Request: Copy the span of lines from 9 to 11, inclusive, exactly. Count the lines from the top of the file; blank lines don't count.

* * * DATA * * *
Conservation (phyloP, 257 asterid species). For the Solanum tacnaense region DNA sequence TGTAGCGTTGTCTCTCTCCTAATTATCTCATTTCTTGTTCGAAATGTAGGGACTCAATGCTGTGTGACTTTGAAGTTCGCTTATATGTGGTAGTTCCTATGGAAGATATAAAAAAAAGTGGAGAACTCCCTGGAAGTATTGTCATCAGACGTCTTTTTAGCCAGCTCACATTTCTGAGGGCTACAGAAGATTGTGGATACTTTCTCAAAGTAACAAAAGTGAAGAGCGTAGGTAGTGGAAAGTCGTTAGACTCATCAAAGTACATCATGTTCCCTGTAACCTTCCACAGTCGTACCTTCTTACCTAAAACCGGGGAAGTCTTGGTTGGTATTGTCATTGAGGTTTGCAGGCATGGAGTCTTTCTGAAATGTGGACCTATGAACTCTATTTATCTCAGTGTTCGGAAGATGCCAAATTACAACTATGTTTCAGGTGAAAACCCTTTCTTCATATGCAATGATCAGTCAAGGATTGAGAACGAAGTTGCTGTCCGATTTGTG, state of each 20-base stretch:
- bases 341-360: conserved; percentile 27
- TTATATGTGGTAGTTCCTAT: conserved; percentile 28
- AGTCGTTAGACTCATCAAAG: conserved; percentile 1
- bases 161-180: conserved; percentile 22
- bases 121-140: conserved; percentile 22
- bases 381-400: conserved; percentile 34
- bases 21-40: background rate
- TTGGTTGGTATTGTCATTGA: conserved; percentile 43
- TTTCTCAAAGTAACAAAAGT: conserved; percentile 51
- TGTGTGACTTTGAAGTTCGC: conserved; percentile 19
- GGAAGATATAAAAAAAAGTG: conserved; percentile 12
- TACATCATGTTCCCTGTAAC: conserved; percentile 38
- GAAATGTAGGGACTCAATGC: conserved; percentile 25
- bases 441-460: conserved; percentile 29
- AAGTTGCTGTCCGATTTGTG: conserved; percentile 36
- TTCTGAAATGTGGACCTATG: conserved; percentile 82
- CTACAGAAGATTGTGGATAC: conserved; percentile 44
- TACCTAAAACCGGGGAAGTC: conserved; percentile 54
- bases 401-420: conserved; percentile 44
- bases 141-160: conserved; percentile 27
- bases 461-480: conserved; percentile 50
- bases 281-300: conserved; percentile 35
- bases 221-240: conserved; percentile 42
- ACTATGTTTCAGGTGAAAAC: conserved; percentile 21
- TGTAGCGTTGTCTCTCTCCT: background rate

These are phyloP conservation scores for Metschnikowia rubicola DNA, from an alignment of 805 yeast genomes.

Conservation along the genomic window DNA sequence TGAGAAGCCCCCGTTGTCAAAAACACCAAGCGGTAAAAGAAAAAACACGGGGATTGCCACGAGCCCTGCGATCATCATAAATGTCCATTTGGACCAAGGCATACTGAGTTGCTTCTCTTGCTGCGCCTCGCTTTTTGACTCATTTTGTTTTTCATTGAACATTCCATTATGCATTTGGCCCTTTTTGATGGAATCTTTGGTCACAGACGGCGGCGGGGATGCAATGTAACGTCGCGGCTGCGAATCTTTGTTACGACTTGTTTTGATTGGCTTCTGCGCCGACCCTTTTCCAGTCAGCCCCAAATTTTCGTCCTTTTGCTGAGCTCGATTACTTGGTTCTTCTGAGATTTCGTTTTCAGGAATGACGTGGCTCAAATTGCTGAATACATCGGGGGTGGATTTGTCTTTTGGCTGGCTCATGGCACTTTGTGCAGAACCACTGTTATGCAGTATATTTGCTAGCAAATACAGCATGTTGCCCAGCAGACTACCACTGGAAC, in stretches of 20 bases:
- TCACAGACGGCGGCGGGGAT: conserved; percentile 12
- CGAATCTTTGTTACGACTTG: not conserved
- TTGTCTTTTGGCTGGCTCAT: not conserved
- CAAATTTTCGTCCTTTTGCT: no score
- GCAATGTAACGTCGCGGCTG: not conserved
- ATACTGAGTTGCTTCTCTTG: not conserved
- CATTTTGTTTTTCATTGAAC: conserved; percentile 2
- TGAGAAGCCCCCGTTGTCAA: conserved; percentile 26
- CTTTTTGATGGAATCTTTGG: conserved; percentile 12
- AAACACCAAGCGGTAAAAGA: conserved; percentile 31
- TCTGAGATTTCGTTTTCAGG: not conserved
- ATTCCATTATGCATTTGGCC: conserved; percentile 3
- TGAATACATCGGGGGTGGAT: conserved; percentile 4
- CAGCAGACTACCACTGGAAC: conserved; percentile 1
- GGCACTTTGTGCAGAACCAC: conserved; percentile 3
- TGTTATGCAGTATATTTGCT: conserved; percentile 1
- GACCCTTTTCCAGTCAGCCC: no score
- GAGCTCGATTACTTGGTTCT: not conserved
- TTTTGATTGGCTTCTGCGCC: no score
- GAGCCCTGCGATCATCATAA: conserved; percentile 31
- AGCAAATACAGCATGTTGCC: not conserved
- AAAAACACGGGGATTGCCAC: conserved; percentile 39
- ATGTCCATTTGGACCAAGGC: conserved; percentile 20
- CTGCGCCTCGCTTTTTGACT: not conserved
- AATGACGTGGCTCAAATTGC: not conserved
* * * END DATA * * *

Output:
- TTGGTTGGTATTGTCATTGA: conserved; percentile 43
- TTTCTCAAAGTAACAAAAGT: conserved; percentile 51
- TGTGTGACTTTGAAGTTCGC: conserved; percentile 19